Jesse James Meets Frankenstein's Daughter

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Jesse James Meets Frankenstein's Daughter
Jessejamesfrankenstein.jpg
DVD box art
Directed by William Beaudine
Produced by Caroll Case
Written by Carl K. Hittleman
Starring John Lupton
Narda Onyx
Estelita Rodriguez
Cal Bolder
Jim Davis
Music by Raoul Kraushaar
Cinematography Lothrop B. Worth
Edited by William Austin
Distributed by Embassy Pictures
Release date(s)
  • April 10, 1966 (1966-04-10)
Running time 83 min.
Country United States
Language English

Jesse James Meets Frankenstein's Daughter is a low-budget western/horror hybrid film filmed in 1965, in which a fictionalized version of the real-life western outlaw Jesse James encounters the fictional granddaughter (the movie's title notwithstanding) of the famous Dr. Frankenstein. The film was originally released as part of a double feature with Billy the Kid vs. Dracula in 1966. Both films were shot in eight days at Corriganville Movie Ranch and at Paramount Studios in mid 1965; both were the final feature films of director William Beaudine.[1] The films were produced by television producer Carroll Case for Joseph E. Levine.

Plot[edit]

Dr Frankenstein’s grandchildren Maria and Rudolph have moved to the American West, in order to use the prairie lightning storms in their experiments on unwilling victims. After a number of failures, Rudolph is finding it increasingly difficult to hide the trail of bodies. Down the road, Mañuel Lopez, his wife Nina, and their daughter Estelita decide to leave town because of the frequent disappearances.

Two gunslingers come to town, Hank Tracy, a dimwitted lug, and Jesse James, the infamous outlaw. Meeting up with the head of a local gang called The Wild Bunch led by Butch Curry, they join up with the intention of stealing $100,000 from the next stagecoach. However, a gang member named Lonny decides to go to the sheriff and lets them know about the plot in exchange for becoming his deputy. So as the robbery begins, the sheriff and his men shoot the two remaining members of his gang and seriously wound Hank.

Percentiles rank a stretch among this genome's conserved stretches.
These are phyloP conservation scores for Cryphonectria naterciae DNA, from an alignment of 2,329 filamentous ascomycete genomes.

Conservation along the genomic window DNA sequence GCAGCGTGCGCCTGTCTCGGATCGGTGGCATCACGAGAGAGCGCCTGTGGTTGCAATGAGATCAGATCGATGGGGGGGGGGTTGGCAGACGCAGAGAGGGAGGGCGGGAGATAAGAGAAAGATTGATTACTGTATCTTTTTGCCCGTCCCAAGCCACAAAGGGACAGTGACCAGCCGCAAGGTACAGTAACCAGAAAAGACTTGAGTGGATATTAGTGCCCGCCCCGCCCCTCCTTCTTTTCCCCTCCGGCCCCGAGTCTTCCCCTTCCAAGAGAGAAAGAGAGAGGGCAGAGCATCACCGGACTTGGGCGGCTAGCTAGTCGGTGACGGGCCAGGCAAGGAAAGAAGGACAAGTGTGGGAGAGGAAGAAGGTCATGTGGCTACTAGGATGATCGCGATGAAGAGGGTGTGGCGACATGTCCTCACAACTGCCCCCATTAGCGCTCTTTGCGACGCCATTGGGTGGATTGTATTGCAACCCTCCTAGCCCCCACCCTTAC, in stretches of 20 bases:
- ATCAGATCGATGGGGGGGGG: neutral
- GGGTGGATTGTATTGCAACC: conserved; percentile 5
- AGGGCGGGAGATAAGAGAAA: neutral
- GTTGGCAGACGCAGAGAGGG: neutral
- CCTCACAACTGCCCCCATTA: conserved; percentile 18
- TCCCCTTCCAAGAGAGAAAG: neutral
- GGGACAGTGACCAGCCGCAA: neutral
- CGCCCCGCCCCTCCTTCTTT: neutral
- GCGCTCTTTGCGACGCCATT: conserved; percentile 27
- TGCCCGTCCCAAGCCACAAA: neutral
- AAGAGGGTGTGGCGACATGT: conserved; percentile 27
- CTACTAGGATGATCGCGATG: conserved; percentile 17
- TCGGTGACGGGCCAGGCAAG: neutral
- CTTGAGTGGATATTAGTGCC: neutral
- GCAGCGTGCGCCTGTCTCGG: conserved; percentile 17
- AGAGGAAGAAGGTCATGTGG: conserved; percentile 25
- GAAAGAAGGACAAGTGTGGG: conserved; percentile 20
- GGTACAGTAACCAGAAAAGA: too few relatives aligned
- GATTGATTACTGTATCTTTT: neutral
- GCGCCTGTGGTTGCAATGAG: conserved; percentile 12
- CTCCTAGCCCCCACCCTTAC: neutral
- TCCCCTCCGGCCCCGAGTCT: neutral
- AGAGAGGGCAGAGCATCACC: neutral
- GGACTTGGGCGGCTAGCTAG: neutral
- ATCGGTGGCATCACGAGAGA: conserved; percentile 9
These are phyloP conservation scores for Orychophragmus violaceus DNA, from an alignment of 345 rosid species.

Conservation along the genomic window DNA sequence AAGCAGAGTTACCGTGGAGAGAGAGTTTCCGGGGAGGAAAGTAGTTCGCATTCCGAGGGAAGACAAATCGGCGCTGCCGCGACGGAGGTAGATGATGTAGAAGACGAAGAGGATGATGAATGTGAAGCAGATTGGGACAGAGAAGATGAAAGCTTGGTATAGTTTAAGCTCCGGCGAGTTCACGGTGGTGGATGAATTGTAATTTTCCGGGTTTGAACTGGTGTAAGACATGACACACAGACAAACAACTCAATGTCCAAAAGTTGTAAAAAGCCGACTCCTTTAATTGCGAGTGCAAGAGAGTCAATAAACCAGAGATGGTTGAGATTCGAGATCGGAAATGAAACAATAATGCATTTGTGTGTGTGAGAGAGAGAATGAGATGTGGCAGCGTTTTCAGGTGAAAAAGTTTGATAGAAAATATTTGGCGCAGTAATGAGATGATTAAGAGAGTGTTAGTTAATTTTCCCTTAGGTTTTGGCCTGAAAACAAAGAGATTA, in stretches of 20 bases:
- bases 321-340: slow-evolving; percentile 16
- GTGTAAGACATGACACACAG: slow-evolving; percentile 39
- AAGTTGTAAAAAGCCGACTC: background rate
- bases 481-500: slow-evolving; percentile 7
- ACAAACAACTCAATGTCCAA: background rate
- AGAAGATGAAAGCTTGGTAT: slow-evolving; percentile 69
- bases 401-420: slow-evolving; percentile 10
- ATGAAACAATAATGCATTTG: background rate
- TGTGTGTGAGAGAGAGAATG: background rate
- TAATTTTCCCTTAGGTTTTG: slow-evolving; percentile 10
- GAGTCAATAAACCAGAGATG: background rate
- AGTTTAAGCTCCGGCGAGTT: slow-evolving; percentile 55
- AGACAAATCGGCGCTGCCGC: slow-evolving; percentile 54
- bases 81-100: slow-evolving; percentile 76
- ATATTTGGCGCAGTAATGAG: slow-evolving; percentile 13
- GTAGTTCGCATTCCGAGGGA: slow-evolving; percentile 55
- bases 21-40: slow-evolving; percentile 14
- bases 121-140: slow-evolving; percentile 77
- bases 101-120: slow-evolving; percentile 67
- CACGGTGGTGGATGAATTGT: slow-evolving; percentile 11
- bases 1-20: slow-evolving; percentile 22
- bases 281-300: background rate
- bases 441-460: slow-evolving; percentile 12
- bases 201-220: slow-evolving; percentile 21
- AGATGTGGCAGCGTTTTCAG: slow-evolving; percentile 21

Jesse and Hank escape and stop at the Lopez's campout to tend to Hank's wound and sleep until the morning. During the middle of the night, Estelita wakes up Jesse and Hank and leads them back to town to the Frankensteins' house to fix up Hank. Maria agrees to help, but her plan is to use Hank as another one of her experiments. After sending Jesse to the town pharmacist with a note, she begins operating on Hank, giving him a new brain and bringing him back to life. Rudolph tries to poison Hank, now called Igor, and Maria orders Igor to strangle Rudolph.

Jesse gives the pharmacist the note, which actually reveals his identity and tells the pharmacist to call the sheriff. Jesse manages to escape, killing deputy Lonny in the process. When he returns to the Frankensteins' house, Igor incapacitates him and ties him up.

Realizing Jesse is in trouble, Estelita sends the sheriff to the house, where he finds Jesse and prepares to take him for the reward. But Maria sends Igor to crush the sheriff. During the scuffle, Estelita frees Jesse and tries to escape. Maria orders Igor to go kill Estelita, but Igor strangles Maria instead and goes after Jesse. Estelita gets Jesse's gun and kills Igor.

The next morning, as Jesse buries Hank, Estelita pleads with him to stay and live with her, but Jesse, knowing that he's a fugitive, rides off with the sheriff, who wasn't killed by Igor.

Cast[edit]

Production design[edit]

The film used Kenneth Strickfaden's electronic equipment [2] and M1 helmet liners in the Frankenstein's Wild West laboratory.

Release[edit]

Home media[edit]

The film is offered by Joe Bob Briggs with commentary on DVD.[1]

Reception[edit]

The movie was reviewed by exploitation filmmaker Brad Jones on his show The Cinema Snob, in which he also reviewed Billy the Kid vs. Dracula as a part of his Public Domain Month.

Influence[edit]

The movie is featured (in edited form) in an episode of This Movie Sucks! in which Ed the Sock, Liana K and Ron Sparks make fun of it. It is a double feature paired with the pilot episode of The Master.

The film is also featured on Elvira's Movie Macabre.

See also[edit]

References[edit]

  1. ^ pp. 280-281 Marshall, Wendy L. William Beaudine: From Silents to Television Scarecrow Press, 1 Jan 2005
  2. ^ pp.148-149 Goldman, Harry Kenneth Strickfaden, Dr. Frankenstein's Electrician McFarland, 11 Nov 2005

External links[edit]